I am opposed to the increased income tax as the Senate has proposed. I am also concerned about the Senate’s increase on highest income earners since the entire income is subject to the higher tax and not based on an incremental change. I know that this approach to raising money for education and other public needs will be debated extensively.

The Senate also proposes to shift teacher pensions to the counties more gradually than the Governor proposed. Librarians and community college employees are still not included. And, the MOE will require all counties to meet their ongoing obligations to pay for public education. Unfortunately, for many years, a large number of counties have continued to lower their own contribution, causing the state to make  up the difference. The counties have to take greater responsibility for their own schools. Those of us in Baltimore County have seen excellent budget management. Schools have been fully funded without raising any taxes for 20 years.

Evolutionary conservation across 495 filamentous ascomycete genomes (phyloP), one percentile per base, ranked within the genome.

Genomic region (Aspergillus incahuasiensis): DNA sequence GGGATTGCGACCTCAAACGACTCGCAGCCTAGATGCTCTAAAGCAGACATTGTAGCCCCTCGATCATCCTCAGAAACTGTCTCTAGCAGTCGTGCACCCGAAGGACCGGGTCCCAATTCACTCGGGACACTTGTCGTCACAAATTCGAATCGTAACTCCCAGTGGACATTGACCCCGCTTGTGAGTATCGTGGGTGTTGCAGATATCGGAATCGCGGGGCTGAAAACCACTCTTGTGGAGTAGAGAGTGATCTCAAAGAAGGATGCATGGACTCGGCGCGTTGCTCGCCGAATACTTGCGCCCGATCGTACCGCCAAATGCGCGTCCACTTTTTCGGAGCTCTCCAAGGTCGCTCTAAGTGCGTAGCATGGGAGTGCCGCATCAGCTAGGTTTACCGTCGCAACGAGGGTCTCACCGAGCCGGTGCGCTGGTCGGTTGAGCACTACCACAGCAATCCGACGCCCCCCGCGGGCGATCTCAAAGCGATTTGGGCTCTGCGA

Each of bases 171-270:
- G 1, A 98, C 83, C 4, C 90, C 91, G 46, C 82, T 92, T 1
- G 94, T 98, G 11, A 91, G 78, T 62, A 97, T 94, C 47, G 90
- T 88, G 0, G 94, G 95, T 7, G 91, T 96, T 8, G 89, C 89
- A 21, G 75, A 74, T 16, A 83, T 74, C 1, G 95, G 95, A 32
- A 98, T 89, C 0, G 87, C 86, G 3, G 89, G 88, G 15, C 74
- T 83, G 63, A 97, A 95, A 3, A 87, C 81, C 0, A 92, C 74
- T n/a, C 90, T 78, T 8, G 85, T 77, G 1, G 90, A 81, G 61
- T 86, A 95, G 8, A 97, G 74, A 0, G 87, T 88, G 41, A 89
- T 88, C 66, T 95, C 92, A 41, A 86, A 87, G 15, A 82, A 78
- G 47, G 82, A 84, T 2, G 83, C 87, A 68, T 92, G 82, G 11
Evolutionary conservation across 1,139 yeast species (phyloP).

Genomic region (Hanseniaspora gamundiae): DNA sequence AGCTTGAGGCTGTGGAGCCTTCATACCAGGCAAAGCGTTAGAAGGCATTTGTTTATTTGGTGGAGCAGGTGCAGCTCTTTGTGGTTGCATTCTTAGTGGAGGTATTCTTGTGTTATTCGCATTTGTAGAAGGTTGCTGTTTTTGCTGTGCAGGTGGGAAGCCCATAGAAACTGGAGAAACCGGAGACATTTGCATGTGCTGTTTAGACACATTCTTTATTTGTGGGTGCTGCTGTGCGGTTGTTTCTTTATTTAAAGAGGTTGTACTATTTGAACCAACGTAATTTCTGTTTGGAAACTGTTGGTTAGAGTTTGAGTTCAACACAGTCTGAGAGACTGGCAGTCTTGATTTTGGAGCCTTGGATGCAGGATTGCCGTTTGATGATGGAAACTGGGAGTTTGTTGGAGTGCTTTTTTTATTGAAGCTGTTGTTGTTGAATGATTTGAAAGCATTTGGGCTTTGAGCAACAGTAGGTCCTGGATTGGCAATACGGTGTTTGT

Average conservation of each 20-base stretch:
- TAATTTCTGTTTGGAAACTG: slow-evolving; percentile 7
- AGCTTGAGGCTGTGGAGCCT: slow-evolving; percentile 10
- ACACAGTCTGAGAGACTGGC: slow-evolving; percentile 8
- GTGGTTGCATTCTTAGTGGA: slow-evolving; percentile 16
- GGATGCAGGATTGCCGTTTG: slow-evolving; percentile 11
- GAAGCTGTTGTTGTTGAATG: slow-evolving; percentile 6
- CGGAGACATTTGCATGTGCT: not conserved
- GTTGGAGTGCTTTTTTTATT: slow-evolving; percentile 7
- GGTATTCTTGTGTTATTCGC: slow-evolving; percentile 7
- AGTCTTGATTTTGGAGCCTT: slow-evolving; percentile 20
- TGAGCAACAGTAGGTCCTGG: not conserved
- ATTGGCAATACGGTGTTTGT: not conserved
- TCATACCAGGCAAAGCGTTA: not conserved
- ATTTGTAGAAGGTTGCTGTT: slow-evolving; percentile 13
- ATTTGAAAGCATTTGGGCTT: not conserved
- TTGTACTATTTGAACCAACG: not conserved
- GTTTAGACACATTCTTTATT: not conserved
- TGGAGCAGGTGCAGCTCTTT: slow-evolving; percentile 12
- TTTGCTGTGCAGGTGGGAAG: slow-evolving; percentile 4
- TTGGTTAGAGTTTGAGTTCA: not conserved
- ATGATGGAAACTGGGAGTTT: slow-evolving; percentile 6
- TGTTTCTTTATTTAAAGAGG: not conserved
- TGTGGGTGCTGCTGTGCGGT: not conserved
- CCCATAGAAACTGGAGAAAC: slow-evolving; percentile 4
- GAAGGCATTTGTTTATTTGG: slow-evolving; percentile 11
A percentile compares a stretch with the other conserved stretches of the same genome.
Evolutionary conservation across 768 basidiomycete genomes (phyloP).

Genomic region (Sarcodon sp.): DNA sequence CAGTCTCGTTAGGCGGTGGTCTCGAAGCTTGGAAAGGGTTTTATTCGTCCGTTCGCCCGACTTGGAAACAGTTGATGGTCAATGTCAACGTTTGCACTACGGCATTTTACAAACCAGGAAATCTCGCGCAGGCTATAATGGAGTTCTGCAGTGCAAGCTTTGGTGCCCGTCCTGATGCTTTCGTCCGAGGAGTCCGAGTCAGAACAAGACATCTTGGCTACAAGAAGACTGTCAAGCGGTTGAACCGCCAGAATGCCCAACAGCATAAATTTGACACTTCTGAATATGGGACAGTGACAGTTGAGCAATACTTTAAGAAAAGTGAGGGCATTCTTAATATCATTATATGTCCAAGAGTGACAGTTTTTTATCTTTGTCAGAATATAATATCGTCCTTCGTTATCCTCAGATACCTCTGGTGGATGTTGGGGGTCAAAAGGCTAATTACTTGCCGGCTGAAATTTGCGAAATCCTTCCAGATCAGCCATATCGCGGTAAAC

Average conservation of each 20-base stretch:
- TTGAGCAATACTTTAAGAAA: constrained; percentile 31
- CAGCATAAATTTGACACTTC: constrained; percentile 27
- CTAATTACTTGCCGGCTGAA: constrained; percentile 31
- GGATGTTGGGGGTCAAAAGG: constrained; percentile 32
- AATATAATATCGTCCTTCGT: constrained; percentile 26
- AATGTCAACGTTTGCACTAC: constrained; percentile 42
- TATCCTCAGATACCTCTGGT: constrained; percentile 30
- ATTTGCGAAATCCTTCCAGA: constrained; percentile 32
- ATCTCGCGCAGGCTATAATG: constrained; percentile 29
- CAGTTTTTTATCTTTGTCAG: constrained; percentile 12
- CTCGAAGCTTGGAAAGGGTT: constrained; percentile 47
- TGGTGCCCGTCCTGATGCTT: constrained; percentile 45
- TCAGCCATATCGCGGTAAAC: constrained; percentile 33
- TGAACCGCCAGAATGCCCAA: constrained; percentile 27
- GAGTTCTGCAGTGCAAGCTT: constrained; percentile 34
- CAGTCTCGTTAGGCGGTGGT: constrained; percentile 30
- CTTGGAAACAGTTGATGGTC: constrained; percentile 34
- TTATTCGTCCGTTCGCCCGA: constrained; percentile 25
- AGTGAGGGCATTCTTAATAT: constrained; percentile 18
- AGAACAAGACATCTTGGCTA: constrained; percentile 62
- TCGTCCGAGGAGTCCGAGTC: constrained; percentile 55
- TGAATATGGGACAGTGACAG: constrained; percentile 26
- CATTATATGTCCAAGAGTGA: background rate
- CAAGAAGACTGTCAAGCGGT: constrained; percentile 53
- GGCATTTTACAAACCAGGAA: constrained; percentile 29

Gas Tax

Last week, I heard testimony on the Governor’s proposed 6% sales tax on gasoline. We had approximately 85 people speak on this issue. The advocates made a very compelling case for the need for added funds, describing the decaying roads and bridges, the aging transit vehicles and the potential for significant job creation. I agree with the Governor that we cannot continue to defer our growing transportation needs.